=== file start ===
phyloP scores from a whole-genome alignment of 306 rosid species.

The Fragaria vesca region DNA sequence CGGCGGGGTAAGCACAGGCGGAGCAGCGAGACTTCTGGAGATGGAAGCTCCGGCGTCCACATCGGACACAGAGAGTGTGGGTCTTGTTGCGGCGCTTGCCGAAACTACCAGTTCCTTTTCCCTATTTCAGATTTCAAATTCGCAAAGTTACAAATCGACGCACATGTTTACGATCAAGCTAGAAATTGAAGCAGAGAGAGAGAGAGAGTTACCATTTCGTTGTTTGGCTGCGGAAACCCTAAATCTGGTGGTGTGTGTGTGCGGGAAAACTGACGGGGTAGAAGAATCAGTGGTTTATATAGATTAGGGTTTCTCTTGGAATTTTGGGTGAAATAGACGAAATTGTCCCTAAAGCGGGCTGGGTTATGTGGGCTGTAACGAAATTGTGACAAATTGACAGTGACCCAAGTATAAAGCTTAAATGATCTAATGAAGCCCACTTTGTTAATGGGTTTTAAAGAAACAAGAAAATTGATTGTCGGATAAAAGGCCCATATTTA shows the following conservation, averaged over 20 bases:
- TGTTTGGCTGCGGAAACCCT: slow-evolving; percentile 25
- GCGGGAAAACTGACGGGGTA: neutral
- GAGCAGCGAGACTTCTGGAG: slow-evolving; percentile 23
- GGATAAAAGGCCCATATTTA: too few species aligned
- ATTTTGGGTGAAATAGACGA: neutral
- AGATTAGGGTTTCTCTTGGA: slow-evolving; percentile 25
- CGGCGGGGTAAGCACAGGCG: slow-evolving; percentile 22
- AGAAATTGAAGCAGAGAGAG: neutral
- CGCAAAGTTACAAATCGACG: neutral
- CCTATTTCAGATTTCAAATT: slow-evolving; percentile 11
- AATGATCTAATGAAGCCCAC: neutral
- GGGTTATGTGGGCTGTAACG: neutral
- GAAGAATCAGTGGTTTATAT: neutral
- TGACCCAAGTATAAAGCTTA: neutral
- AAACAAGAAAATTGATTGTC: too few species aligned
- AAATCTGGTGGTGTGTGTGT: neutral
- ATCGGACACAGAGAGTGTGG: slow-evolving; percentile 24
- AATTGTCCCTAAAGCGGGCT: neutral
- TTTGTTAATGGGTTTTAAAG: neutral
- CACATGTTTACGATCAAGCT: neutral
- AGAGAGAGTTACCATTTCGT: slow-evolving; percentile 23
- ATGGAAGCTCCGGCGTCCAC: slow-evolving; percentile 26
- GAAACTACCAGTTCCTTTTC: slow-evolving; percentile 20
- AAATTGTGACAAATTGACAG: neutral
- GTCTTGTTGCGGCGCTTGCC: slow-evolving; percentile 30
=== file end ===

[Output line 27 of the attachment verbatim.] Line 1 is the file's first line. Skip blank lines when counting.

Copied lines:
- GTCTTGTTGCGGCGCTTGCC: slow-evolving; percentile 30